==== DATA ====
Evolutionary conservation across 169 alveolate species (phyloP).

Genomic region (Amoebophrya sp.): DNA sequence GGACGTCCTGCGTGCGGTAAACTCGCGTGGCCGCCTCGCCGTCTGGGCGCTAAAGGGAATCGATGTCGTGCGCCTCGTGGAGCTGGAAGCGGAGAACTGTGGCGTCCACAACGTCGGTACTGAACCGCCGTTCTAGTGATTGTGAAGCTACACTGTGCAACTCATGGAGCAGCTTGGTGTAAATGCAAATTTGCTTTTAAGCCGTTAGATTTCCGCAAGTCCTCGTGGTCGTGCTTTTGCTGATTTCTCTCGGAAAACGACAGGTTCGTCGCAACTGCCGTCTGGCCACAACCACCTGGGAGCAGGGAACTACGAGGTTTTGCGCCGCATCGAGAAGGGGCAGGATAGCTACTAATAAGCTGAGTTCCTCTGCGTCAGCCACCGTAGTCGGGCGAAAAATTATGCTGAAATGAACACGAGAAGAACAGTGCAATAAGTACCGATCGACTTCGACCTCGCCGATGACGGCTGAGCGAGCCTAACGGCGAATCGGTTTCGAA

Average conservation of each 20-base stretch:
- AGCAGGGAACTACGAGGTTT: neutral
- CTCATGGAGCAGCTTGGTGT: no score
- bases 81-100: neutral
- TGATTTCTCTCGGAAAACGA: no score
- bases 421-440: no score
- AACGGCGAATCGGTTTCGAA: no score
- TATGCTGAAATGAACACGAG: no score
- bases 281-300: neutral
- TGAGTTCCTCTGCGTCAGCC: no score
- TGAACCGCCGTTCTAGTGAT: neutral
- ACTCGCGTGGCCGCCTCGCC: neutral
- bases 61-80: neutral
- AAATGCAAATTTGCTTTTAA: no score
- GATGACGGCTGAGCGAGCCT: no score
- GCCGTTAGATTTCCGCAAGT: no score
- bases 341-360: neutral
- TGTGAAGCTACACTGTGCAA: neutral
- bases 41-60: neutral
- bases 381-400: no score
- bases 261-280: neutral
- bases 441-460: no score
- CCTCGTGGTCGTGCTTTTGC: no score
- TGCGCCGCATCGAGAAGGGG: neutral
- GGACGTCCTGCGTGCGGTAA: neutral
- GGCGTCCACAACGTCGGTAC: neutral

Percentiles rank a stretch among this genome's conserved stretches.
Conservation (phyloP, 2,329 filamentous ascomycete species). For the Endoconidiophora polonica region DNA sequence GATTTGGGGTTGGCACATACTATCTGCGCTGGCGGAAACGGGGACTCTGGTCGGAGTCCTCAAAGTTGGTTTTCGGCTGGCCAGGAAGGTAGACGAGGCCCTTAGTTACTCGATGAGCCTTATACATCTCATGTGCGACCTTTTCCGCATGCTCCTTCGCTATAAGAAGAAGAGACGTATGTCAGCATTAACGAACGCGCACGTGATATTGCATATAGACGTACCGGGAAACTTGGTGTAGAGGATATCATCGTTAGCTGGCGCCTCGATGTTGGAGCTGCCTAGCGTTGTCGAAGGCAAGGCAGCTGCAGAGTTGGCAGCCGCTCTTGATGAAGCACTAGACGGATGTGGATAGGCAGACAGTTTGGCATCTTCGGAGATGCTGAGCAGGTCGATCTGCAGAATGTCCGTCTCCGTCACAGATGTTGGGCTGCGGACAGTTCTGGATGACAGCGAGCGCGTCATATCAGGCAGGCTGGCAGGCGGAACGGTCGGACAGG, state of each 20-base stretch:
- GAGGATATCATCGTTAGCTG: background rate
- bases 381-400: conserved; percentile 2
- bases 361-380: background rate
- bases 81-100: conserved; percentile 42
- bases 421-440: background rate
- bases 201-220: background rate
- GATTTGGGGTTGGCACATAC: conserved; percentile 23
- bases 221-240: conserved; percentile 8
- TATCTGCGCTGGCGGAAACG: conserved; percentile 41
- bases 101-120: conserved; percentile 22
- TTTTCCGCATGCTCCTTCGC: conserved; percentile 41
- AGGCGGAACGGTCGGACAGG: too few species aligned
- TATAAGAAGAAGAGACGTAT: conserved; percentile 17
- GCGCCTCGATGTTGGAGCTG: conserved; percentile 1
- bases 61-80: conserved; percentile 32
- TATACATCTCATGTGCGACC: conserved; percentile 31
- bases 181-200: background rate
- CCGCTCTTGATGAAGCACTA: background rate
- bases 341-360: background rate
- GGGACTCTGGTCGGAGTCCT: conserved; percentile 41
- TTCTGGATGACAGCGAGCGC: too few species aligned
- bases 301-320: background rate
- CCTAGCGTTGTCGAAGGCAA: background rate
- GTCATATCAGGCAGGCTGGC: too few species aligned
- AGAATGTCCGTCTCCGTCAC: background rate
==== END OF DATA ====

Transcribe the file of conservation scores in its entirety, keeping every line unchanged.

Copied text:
Evolutionary conservation across 169 alveolate species (phyloP).

Genomic region (Amoebophrya sp.): DNA sequence GGACGTCCTGCGTGCGGTAAACTCGCGTGGCCGCCTCGCCGTCTGGGCGCTAAAGGGAATCGATGTCGTGCGCCTCGTGGAGCTGGAAGCGGAGAACTGTGGCGTCCACAACGTCGGTACTGAACCGCCGTTCTAGTGATTGTGAAGCTACACTGTGCAACTCATGGAGCAGCTTGGTGTAAATGCAAATTTGCTTTTAAGCCGTTAGATTTCCGCAAGTCCTCGTGGTCGTGCTTTTGCTGATTTCTCTCGGAAAACGACAGGTTCGTCGCAACTGCCGTCTGGCCACAACCACCTGGGAGCAGGGAACTACGAGGTTTTGCGCCGCATCGAGAAGGGGCAGGATAGCTACTAATAAGCTGAGTTCCTCTGCGTCAGCCACCGTAGTCGGGCGAAAAATTATGCTGAAATGAACACGAGAAGAACAGTGCAATAAGTACCGATCGACTTCGACCTCGCCGATGACGGCTGAGCGAGCCTAACGGCGAATCGGTTTCGAA

Average conservation of each 20-base stretch:
- AGCAGGGAACTACGAGGTTT: neutral
- CTCATGGAGCAGCTTGGTGT: no score
- bases 81-100: neutral
- TGATTTCTCTCGGAAAACGA: no score
- bases 421-440: no score
- AACGGCGAATCGGTTTCGAA: no score
- TATGCTGAAATGAACACGAG: no score
- bases 281-300: neutral
- TGAGTTCCTCTGCGTCAGCC: no score
- TGAACCGCCGTTCTAGTGAT: neutral
- ACTCGCGTGGCCGCCTCGCC: neutral
- bases 61-80: neutral
- AAATGCAAATTTGCTTTTAA: no score
- GATGACGGCTGAGCGAGCCT: no score
- GCCGTTAGATTTCCGCAAGT: no score
- bases 341-360: neutral
- TGTGAAGCTACACTGTGCAA: neutral
- bases 41-60: neutral
- bases 381-400: no score
- bases 261-280: neutral
- bases 441-460: no score
- CCTCGTGGTCGTGCTTTTGC: no score
- TGCGCCGCATCGAGAAGGGG: neutral
- GGACGTCCTGCGTGCGGTAA: neutral
- GGCGTCCACAACGTCGGTAC: neutral

Percentiles rank a stretch among this genome's conserved stretches.
Conservation (phyloP, 2,329 filamentous ascomycete species). For the Endoconidiophora polonica region DNA sequence GATTTGGGGTTGGCACATACTATCTGCGCTGGCGGAAACGGGGACTCTGGTCGGAGTCCTCAAAGTTGGTTTTCGGCTGGCCAGGAAGGTAGACGAGGCCCTTAGTTACTCGATGAGCCTTATACATCTCATGTGCGACCTTTTCCGCATGCTCCTTCGCTATAAGAAGAAGAGACGTATGTCAGCATTAACGAACGCGCACGTGATATTGCATATAGACGTACCGGGAAACTTGGTGTAGAGGATATCATCGTTAGCTGGCGCCTCGATGTTGGAGCTGCCTAGCGTTGTCGAAGGCAAGGCAGCTGCAGAGTTGGCAGCCGCTCTTGATGAAGCACTAGACGGATGTGGATAGGCAGACAGTTTGGCATCTTCGGAGATGCTGAGCAGGTCGATCTGCAGAATGTCCGTCTCCGTCACAGATGTTGGGCTGCGGACAGTTCTGGATGACAGCGAGCGCGTCATATCAGGCAGGCTGGCAGGCGGAACGGTCGGACAGG, state of each 20-base stretch:
- GAGGATATCATCGTTAGCTG: background rate
- bases 381-400: conserved; percentile 2
- bases 361-380: background rate
- bases 81-100: conserved; percentile 42
- bases 421-440: background rate
- bases 201-220: background rate
- GATTTGGGGTTGGCACATAC: conserved; percentile 23
- bases 221-240: conserved; percentile 8
- TATCTGCGCTGGCGGAAACG: conserved; percentile 41
- bases 101-120: conserved; percentile 22
- TTTTCCGCATGCTCCTTCGC: conserved; percentile 41
- AGGCGGAACGGTCGGACAGG: too few species aligned
- TATAAGAAGAAGAGACGTAT: conserved; percentile 17
- GCGCCTCGATGTTGGAGCTG: conserved; percentile 1
- bases 61-80: conserved; percentile 32
- TATACATCTCATGTGCGACC: conserved; percentile 31
- bases 181-200: background rate
- CCGCTCTTGATGAAGCACTA: background rate
- bases 341-360: background rate
- GGGACTCTGGTCGGAGTCCT: conserved; percentile 41
- TTCTGGATGACAGCGAGCGC: too few species aligned
- bases 301-320: background rate
- CCTAGCGTTGTCGAAGGCAA: background rate
- GTCATATCAGGCAGGCTGGC: too few species aligned
- AGAATGTCCGTCTCCGTCAC: background rate